I took extra care getting ready to ensure I looked my best for attending the function. In fact although a member of the club committee was duty bound to attend each year (and pay for the ticket to do so) and so represent the club, the association preferred that ALL club's 1st grade players attended the competition's presentation night dinner. However, FLCC players along with most of the other club's 1st grade players usually didn’t attend the presentation function, unless it to receive an award. This year, I had Josh to officially escort me (not Rhys unfortunately) along with several other 1st grade players and officials from the club, which if I'd thought about it, was in itself completely unheard of, as rumour had it, that it had been years since the club had any of it's 1st grade players attend the function. They had come along to cheer when my name was read out after an apparently well-rehearsed speech by the Association’s president. I was declared the season’s leading wicket taker for the 1st grade competition!
After the presentations were over and done with and we were sitting among players from other clubs talking cricket, a gentleman unknown to me, (although everyone else in our group seemed to know him), came over to ask me to join him at his table (pointing it out to me) around 9.30pm, so he could talk to me about a private matter. It turned out he wanted to ask me to attend the state team’s training sessions during the winter, where I’d receive additional training and expert advice in leg spin bowling.
Our club president along with Josh had been asked to sit beside me as I received this amazing news. I found Josh’s hand patting me on the back in congratulations as I was informed. When I phoned mum and dad up first to tell them about the news, (using my phone’s speaker to let everyone in the car hear their reaction) they both seemed delighted, before dad reminded me that playing cricket didn’t help pay the bills and never to forget that.
Dad was right, “yet again”. The expertise the association president had told me about, consisted of hours and hours several days and/or nights each week, bowling at various state batsmen in the indoor nets along with several other hopeful players (bowlers). Unaware of it at the time, it turned out to be brilliant advice I received at each session.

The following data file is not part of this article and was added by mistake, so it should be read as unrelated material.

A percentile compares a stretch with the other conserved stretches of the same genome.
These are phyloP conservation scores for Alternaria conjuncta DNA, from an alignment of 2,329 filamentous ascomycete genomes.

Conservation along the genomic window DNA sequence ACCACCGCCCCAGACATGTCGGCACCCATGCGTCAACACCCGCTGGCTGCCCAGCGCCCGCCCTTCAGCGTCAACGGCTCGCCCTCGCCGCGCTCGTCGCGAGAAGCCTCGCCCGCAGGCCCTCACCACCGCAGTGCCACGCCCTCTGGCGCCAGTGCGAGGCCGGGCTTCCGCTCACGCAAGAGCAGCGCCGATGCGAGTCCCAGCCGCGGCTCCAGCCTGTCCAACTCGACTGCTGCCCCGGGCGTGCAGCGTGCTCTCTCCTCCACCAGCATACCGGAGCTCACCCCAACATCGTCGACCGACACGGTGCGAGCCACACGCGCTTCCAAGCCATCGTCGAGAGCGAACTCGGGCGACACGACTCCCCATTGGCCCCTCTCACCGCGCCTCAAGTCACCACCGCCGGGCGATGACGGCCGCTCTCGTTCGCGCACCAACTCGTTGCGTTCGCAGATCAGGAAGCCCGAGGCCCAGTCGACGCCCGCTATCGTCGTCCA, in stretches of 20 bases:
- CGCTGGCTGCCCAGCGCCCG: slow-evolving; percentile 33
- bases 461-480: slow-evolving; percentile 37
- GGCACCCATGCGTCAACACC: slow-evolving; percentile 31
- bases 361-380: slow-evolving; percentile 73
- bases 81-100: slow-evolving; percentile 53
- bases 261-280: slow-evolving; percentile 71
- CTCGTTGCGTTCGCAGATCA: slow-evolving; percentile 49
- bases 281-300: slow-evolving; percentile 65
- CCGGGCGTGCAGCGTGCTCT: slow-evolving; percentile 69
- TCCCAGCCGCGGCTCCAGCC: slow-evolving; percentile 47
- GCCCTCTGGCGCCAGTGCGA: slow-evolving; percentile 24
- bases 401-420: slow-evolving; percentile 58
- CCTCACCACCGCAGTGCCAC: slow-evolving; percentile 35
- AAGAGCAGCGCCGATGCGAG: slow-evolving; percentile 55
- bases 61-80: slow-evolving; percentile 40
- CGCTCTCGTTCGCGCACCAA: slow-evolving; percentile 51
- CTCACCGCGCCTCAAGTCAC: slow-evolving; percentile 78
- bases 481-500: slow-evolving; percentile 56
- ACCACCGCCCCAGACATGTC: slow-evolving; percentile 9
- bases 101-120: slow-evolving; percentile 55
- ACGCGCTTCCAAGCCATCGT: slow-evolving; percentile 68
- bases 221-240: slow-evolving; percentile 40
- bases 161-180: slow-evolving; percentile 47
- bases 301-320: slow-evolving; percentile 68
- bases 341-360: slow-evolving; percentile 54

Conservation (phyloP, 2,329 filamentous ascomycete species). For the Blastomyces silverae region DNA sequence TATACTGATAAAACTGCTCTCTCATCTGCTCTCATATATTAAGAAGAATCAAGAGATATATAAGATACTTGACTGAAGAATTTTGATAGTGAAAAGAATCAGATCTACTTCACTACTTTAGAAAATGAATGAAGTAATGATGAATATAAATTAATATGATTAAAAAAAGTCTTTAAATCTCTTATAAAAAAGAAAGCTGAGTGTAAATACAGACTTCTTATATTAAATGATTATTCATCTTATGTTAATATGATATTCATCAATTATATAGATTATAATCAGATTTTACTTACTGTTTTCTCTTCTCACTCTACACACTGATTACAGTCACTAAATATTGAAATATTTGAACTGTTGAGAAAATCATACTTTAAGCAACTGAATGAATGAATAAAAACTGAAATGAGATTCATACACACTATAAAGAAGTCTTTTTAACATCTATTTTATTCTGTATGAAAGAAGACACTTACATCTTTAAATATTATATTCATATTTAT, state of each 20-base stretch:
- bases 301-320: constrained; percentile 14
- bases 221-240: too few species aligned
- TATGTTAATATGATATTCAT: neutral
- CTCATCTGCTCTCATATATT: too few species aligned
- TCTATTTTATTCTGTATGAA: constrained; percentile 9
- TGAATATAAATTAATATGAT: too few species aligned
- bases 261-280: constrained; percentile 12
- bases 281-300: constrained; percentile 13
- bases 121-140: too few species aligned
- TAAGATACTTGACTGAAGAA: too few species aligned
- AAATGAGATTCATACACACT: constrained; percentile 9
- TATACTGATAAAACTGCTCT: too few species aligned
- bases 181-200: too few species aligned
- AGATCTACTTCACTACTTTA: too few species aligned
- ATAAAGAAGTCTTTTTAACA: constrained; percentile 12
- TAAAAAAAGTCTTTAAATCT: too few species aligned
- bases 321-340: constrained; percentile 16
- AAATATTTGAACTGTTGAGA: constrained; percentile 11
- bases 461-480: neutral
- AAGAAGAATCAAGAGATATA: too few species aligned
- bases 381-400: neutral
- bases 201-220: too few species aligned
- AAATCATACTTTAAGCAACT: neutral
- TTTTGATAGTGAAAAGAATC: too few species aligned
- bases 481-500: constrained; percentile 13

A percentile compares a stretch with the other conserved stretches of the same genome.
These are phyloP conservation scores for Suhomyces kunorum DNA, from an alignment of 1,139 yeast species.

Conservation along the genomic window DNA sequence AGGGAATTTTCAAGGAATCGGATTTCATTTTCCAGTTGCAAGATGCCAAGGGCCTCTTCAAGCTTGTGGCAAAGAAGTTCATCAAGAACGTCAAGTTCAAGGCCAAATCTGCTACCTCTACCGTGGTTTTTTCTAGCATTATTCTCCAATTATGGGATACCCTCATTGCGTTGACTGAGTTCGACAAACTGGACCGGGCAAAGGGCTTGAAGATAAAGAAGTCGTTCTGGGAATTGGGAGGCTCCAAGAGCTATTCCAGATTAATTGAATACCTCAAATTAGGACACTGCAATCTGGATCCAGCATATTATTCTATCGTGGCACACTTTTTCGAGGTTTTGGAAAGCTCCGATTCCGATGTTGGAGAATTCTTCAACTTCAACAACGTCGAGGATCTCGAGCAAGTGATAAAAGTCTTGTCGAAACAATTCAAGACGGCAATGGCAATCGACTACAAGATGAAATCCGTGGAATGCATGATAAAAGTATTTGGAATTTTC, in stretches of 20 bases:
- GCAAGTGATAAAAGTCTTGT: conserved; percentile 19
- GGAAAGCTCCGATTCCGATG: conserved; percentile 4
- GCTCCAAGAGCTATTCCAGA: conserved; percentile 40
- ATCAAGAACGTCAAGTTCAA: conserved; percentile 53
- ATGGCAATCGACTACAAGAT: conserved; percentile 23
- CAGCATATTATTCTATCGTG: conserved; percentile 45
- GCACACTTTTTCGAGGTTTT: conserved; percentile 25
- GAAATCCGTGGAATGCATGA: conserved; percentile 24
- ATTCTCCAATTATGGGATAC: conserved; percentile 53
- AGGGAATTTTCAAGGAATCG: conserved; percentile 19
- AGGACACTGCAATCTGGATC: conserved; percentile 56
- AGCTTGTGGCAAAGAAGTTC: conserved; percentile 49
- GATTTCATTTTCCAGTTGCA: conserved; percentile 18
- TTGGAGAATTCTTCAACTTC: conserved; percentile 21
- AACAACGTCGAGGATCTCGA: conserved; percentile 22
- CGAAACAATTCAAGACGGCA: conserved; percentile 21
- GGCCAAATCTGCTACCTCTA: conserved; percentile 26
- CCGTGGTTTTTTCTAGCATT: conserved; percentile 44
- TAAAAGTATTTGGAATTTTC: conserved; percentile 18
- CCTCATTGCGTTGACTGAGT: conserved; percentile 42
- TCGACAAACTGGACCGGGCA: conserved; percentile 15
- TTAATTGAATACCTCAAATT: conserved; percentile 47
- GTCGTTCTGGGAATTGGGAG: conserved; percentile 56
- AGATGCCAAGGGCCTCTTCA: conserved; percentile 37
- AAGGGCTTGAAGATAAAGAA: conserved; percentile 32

After about two months of doing this, I was informed I’d be offered an “emerging players” contract, which would see me being shared out between both the men’s and women’s state squads for additional leg spin training. This would see me earning $40,000 a year for a guaranteed two years, with an increase to $70,000 if I was selected to play for either team. I was also allowed (albeit reluctantly) to continue working part time, provided cricket had first priority. That small concession would allow me to buy a new car to replace Sunny, which I was now finding totally impractical to cart cricket gear around in, unless I carried it with me wherever I was going.
Although being “part of” the NSW cricket squad meant I was supposed to concentrate only on that, I also had my barmaid work as well as my sister’s recently started up computer solutions service to think about. The computer work had come about after Sue started placing advertisements in newspapers and online. It was surprising to find how many people had trouble with laptops or PC’s that needed “debugging” or cleaning out. I’d more often than not receive a phone call from Sue, giving me an address to go to as well as a price to charge and collect the money for my repair work.